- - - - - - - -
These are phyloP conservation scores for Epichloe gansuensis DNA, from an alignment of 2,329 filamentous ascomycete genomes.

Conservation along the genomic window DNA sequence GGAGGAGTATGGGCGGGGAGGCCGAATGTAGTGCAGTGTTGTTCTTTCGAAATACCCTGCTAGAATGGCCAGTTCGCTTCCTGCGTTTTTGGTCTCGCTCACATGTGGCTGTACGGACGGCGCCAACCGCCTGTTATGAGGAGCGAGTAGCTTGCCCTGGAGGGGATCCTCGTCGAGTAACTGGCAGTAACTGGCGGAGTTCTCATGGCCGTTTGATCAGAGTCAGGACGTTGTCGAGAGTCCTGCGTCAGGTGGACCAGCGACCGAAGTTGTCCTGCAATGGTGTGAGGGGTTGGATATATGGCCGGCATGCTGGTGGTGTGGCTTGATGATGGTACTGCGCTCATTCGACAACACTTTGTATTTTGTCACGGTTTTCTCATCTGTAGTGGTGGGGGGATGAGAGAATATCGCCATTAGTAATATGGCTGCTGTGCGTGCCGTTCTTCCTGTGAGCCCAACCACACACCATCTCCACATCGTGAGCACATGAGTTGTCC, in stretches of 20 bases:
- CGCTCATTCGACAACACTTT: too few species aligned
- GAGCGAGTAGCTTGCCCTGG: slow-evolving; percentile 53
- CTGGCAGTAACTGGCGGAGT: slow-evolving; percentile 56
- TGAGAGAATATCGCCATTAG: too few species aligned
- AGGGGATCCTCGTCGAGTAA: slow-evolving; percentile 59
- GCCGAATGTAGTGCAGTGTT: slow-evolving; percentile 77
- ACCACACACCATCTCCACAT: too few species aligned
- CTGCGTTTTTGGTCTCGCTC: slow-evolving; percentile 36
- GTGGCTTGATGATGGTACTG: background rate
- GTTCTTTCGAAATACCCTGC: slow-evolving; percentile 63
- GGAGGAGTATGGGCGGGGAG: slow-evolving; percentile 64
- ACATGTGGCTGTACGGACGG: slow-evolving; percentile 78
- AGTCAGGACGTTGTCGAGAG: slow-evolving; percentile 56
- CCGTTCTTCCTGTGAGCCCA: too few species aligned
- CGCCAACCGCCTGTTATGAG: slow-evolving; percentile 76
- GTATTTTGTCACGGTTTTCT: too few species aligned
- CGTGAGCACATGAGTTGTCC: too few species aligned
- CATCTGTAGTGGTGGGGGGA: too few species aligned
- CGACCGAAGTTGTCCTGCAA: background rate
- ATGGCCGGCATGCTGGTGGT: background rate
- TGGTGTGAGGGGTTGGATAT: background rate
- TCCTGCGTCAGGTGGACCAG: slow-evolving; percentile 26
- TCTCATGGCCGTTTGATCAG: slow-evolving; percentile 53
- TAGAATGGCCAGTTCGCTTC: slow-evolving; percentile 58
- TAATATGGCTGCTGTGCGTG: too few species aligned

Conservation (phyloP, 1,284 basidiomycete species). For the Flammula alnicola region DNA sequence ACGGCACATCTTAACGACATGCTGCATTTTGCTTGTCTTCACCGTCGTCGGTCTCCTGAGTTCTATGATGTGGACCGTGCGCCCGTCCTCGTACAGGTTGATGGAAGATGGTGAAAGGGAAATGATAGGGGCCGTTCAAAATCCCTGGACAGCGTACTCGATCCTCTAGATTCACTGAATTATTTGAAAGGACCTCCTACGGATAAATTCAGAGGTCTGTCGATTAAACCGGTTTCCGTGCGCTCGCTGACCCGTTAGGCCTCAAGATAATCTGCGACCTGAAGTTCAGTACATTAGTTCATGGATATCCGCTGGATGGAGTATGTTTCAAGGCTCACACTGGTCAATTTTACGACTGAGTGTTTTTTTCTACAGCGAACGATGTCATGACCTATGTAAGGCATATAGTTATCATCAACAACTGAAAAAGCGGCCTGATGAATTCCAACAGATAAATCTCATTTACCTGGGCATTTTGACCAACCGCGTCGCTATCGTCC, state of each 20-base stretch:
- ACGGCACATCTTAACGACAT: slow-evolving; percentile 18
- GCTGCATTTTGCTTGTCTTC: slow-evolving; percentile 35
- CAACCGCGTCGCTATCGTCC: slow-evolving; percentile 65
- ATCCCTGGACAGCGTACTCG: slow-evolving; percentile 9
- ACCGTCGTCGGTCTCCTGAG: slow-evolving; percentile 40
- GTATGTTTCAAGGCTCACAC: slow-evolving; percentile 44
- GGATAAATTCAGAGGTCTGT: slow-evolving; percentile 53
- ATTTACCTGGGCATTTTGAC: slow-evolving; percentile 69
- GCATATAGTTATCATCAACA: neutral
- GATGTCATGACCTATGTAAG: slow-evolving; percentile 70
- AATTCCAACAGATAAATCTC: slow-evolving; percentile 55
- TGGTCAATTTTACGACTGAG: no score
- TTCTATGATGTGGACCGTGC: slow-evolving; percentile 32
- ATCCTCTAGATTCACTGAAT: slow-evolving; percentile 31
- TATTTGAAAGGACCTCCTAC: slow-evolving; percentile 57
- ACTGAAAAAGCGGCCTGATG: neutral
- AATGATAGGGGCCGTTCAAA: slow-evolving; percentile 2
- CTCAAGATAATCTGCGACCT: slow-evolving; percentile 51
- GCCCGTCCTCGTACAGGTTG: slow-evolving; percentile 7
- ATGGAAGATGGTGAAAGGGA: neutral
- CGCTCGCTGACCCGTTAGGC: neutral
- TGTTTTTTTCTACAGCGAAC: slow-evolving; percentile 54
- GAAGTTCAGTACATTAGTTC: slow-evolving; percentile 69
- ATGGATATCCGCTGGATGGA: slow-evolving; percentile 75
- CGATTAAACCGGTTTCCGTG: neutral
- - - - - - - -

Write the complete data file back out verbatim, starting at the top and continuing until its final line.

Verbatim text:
These are phyloP conservation scores for Epichloe gansuensis DNA, from an alignment of 2,329 filamentous ascomycete genomes.

Conservation along the genomic window DNA sequence GGAGGAGTATGGGCGGGGAGGCCGAATGTAGTGCAGTGTTGTTCTTTCGAAATACCCTGCTAGAATGGCCAGTTCGCTTCCTGCGTTTTTGGTCTCGCTCACATGTGGCTGTACGGACGGCGCCAACCGCCTGTTATGAGGAGCGAGTAGCTTGCCCTGGAGGGGATCCTCGTCGAGTAACTGGCAGTAACTGGCGGAGTTCTCATGGCCGTTTGATCAGAGTCAGGACGTTGTCGAGAGTCCTGCGTCAGGTGGACCAGCGACCGAAGTTGTCCTGCAATGGTGTGAGGGGTTGGATATATGGCCGGCATGCTGGTGGTGTGGCTTGATGATGGTACTGCGCTCATTCGACAACACTTTGTATTTTGTCACGGTTTTCTCATCTGTAGTGGTGGGGGGATGAGAGAATATCGCCATTAGTAATATGGCTGCTGTGCGTGCCGTTCTTCCTGTGAGCCCAACCACACACCATCTCCACATCGTGAGCACATGAGTTGTCC, in stretches of 20 bases:
- CGCTCATTCGACAACACTTT: too few species aligned
- GAGCGAGTAGCTTGCCCTGG: slow-evolving; percentile 53
- CTGGCAGTAACTGGCGGAGT: slow-evolving; percentile 56
- TGAGAGAATATCGCCATTAG: too few species aligned
- AGGGGATCCTCGTCGAGTAA: slow-evolving; percentile 59
- GCCGAATGTAGTGCAGTGTT: slow-evolving; percentile 77
- ACCACACACCATCTCCACAT: too few species aligned
- CTGCGTTTTTGGTCTCGCTC: slow-evolving; percentile 36
- GTGGCTTGATGATGGTACTG: background rate
- GTTCTTTCGAAATACCCTGC: slow-evolving; percentile 63
- GGAGGAGTATGGGCGGGGAG: slow-evolving; percentile 64
- ACATGTGGCTGTACGGACGG: slow-evolving; percentile 78
- AGTCAGGACGTTGTCGAGAG: slow-evolving; percentile 56
- CCGTTCTTCCTGTGAGCCCA: too few species aligned
- CGCCAACCGCCTGTTATGAG: slow-evolving; percentile 76
- GTATTTTGTCACGGTTTTCT: too few species aligned
- CGTGAGCACATGAGTTGTCC: too few species aligned
- CATCTGTAGTGGTGGGGGGA: too few species aligned
- CGACCGAAGTTGTCCTGCAA: background rate
- ATGGCCGGCATGCTGGTGGT: background rate
- TGGTGTGAGGGGTTGGATAT: background rate
- TCCTGCGTCAGGTGGACCAG: slow-evolving; percentile 26
- TCTCATGGCCGTTTGATCAG: slow-evolving; percentile 53
- TAGAATGGCCAGTTCGCTTC: slow-evolving; percentile 58
- TAATATGGCTGCTGTGCGTG: too few species aligned

Conservation (phyloP, 1,284 basidiomycete species). For the Flammula alnicola region DNA sequence ACGGCACATCTTAACGACATGCTGCATTTTGCTTGTCTTCACCGTCGTCGGTCTCCTGAGTTCTATGATGTGGACCGTGCGCCCGTCCTCGTACAGGTTGATGGAAGATGGTGAAAGGGAAATGATAGGGGCCGTTCAAAATCCCTGGACAGCGTACTCGATCCTCTAGATTCACTGAATTATTTGAAAGGACCTCCTACGGATAAATTCAGAGGTCTGTCGATTAAACCGGTTTCCGTGCGCTCGCTGACCCGTTAGGCCTCAAGATAATCTGCGACCTGAAGTTCAGTACATTAGTTCATGGATATCCGCTGGATGGAGTATGTTTCAAGGCTCACACTGGTCAATTTTACGACTGAGTGTTTTTTTCTACAGCGAACGATGTCATGACCTATGTAAGGCATATAGTTATCATCAACAACTGAAAAAGCGGCCTGATGAATTCCAACAGATAAATCTCATTTACCTGGGCATTTTGACCAACCGCGTCGCTATCGTCC, state of each 20-base stretch:
- ACGGCACATCTTAACGACAT: slow-evolving; percentile 18
- GCTGCATTTTGCTTGTCTTC: slow-evolving; percentile 35
- CAACCGCGTCGCTATCGTCC: slow-evolving; percentile 65
- ATCCCTGGACAGCGTACTCG: slow-evolving; percentile 9
- ACCGTCGTCGGTCTCCTGAG: slow-evolving; percentile 40
- GTATGTTTCAAGGCTCACAC: slow-evolving; percentile 44
- GGATAAATTCAGAGGTCTGT: slow-evolving; percentile 53
- ATTTACCTGGGCATTTTGAC: slow-evolving; percentile 69
- GCATATAGTTATCATCAACA: neutral
- GATGTCATGACCTATGTAAG: slow-evolving; percentile 70
- AATTCCAACAGATAAATCTC: slow-evolving; percentile 55
- TGGTCAATTTTACGACTGAG: no score
- TTCTATGATGTGGACCGTGC: slow-evolving; percentile 32
- ATCCTCTAGATTCACTGAAT: slow-evolving; percentile 31
- TATTTGAAAGGACCTCCTAC: slow-evolving; percentile 57
- ACTGAAAAAGCGGCCTGATG: neutral
- AATGATAGGGGCCGTTCAAA: slow-evolving; percentile 2
- CTCAAGATAATCTGCGACCT: slow-evolving; percentile 51
- GCCCGTCCTCGTACAGGTTG: slow-evolving; percentile 7
- ATGGAAGATGGTGAAAGGGA: neutral
- CGCTCGCTGACCCGTTAGGC: neutral
- TGTTTTTTTCTACAGCGAAC: slow-evolving; percentile 54
- GAAGTTCAGTACATTAGTTC: slow-evolving; percentile 69
- ATGGATATCCGCTGGATGGA: slow-evolving; percentile 75
- CGATTAAACCGGTTTCCGTG: neutral